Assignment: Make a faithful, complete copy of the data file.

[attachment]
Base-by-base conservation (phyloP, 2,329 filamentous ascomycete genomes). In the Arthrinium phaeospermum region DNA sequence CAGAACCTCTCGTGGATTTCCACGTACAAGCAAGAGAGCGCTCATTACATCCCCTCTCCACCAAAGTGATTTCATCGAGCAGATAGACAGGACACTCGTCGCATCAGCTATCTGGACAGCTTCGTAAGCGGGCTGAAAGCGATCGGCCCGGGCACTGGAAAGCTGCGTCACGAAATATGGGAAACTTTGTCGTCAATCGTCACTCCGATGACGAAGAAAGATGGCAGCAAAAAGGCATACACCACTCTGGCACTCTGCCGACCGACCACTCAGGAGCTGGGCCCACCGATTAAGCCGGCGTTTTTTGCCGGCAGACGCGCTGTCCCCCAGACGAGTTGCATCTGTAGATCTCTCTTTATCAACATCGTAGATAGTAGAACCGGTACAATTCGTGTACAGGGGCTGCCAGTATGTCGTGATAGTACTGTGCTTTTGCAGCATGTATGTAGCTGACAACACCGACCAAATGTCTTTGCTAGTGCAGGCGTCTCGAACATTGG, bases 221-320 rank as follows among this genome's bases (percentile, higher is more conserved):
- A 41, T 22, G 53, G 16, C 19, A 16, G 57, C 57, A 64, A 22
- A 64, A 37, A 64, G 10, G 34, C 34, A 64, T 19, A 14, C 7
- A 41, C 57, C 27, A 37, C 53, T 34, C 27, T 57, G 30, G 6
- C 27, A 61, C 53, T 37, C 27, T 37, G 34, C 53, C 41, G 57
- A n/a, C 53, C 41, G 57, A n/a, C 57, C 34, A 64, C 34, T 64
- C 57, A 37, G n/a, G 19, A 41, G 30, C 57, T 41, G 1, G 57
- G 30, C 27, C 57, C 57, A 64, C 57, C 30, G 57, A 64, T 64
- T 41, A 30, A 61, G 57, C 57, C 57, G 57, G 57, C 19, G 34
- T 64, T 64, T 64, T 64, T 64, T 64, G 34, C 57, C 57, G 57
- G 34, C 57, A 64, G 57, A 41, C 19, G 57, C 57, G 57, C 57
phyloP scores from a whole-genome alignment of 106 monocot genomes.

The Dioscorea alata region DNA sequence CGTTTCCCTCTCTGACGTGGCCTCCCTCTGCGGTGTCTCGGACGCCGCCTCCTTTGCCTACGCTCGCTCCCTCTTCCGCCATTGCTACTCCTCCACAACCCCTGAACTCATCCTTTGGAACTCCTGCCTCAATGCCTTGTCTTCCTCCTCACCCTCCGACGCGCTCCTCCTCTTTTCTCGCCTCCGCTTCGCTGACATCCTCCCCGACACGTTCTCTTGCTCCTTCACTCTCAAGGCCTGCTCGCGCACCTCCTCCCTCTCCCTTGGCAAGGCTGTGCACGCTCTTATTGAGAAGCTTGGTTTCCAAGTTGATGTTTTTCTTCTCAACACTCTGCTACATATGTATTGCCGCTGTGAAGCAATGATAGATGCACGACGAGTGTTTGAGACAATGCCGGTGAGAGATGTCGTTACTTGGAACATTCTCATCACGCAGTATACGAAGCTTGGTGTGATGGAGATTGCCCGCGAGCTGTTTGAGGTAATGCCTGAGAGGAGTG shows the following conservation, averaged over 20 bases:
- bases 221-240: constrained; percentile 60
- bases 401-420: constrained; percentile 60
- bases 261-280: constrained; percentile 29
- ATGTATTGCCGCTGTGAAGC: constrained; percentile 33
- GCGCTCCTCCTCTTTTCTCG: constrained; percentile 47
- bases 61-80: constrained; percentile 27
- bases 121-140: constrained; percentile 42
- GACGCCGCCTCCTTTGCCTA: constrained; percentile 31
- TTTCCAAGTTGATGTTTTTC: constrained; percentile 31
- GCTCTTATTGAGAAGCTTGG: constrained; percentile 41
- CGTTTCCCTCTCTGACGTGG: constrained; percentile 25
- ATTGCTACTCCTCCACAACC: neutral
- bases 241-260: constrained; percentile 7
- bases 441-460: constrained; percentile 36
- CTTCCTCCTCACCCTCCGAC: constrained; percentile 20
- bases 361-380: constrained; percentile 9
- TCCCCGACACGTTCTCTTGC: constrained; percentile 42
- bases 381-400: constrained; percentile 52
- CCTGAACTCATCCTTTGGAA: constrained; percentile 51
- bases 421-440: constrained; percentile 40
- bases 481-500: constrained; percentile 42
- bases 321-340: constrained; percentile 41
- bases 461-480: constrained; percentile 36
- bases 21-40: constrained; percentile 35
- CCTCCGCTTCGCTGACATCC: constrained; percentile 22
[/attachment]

Base-by-base conservation (phyloP, 2,329 filamentous ascomycete genomes). In the Arthrinium phaeospermum region DNA sequence CAGAACCTCTCGTGGATTTCCACGTACAAGCAAGAGAGCGCTCATTACATCCCCTCTCCACCAAAGTGATTTCATCGAGCAGATAGACAGGACACTCGTCGCATCAGCTATCTGGACAGCTTCGTAAGCGGGCTGAAAGCGATCGGCCCGGGCACTGGAAAGCTGCGTCACGAAATATGGGAAACTTTGTCGTCAATCGTCACTCCGATGACGAAGAAAGATGGCAGCAAAAAGGCATACACCACTCTGGCACTCTGCCGACCGACCACTCAGGAGCTGGGCCCACCGATTAAGCCGGCGTTTTTTGCCGGCAGACGCGCTGTCCCCCAGACGAGTTGCATCTGTAGATCTCTCTTTATCAACATCGTAGATAGTAGAACCGGTACAATTCGTGTACAGGGGCTGCCAGTATGTCGTGATAGTACTGTGCTTTTGCAGCATGTATGTAGCTGACAACACCGACCAAATGTCTTTGCTAGTGCAGGCGTCTCGAACATTGG, bases 221-320 rank as follows among this genome's bases (percentile, higher is more conserved):
- A 41, T 22, G 53, G 16, C 19, A 16, G 57, C 57, A 64, A 22
- A 64, A 37, A 64, G 10, G 34, C 34, A 64, T 19, A 14, C 7
- A 41, C 57, C 27, A 37, C 53, T 34, C 27, T 57, G 30, G 6
- C 27, A 61, C 53, T 37, C 27, T 37, G 34, C 53, C 41, G 57
- A n/a, C 53, C 41, G 57, A n/a, C 57, C 34, A 64, C 34, T 64
- C 57, A 37, G n/a, G 19, A 41, G 30, C 57, T 41, G 1, G 57
- G 30, C 27, C 57, C 57, A 64, C 57, C 30, G 57, A 64, T 64
- T 41, A 30, A 61, G 57, C 57, C 57, G 57, G 57, C 19, G 34
- T 64, T 64, T 64, T 64, T 64, T 64, G 34, C 57, C 57, G 57
- G 34, C 57, A 64, G 57, A 41, C 19, G 57, C 57, G 57, C 57
phyloP scores from a whole-genome alignment of 106 monocot genomes.

The Dioscorea alata region DNA sequence CGTTTCCCTCTCTGACGTGGCCTCCCTCTGCGGTGTCTCGGACGCCGCCTCCTTTGCCTACGCTCGCTCCCTCTTCCGCCATTGCTACTCCTCCACAACCCCTGAACTCATCCTTTGGAACTCCTGCCTCAATGCCTTGTCTTCCTCCTCACCCTCCGACGCGCTCCTCCTCTTTTCTCGCCTCCGCTTCGCTGACATCCTCCCCGACACGTTCTCTTGCTCCTTCACTCTCAAGGCCTGCTCGCGCACCTCCTCCCTCTCCCTTGGCAAGGCTGTGCACGCTCTTATTGAGAAGCTTGGTTTCCAAGTTGATGTTTTTCTTCTCAACACTCTGCTACATATGTATTGCCGCTGTGAAGCAATGATAGATGCACGACGAGTGTTTGAGACAATGCCGGTGAGAGATGTCGTTACTTGGAACATTCTCATCACGCAGTATACGAAGCTTGGTGTGATGGAGATTGCCCGCGAGCTGTTTGAGGTAATGCCTGAGAGGAGTG shows the following conservation, averaged over 20 bases:
- bases 221-240: constrained; percentile 60
- bases 401-420: constrained; percentile 60
- bases 261-280: constrained; percentile 29
- ATGTATTGCCGCTGTGAAGC: constrained; percentile 33
- GCGCTCCTCCTCTTTTCTCG: constrained; percentile 47
- bases 61-80: constrained; percentile 27
- bases 121-140: constrained; percentile 42
- GACGCCGCCTCCTTTGCCTA: constrained; percentile 31
- TTTCCAAGTTGATGTTTTTC: constrained; percentile 31
- GCTCTTATTGAGAAGCTTGG: constrained; percentile 41
- CGTTTCCCTCTCTGACGTGG: constrained; percentile 25
- ATTGCTACTCCTCCACAACC: neutral
- bases 241-260: constrained; percentile 7
- bases 441-460: constrained; percentile 36
- CTTCCTCCTCACCCTCCGAC: constrained; percentile 20
- bases 361-380: constrained; percentile 9
- TCCCCGACACGTTCTCTTGC: constrained; percentile 42
- bases 381-400: constrained; percentile 52
- CCTGAACTCATCCTTTGGAA: constrained; percentile 51
- bases 421-440: constrained; percentile 40
- bases 481-500: constrained; percentile 42
- bases 321-340: constrained; percentile 41
- bases 461-480: constrained; percentile 36
- bases 21-40: constrained; percentile 35
- CCTCCGCTTCGCTGACATCC: constrained; percentile 22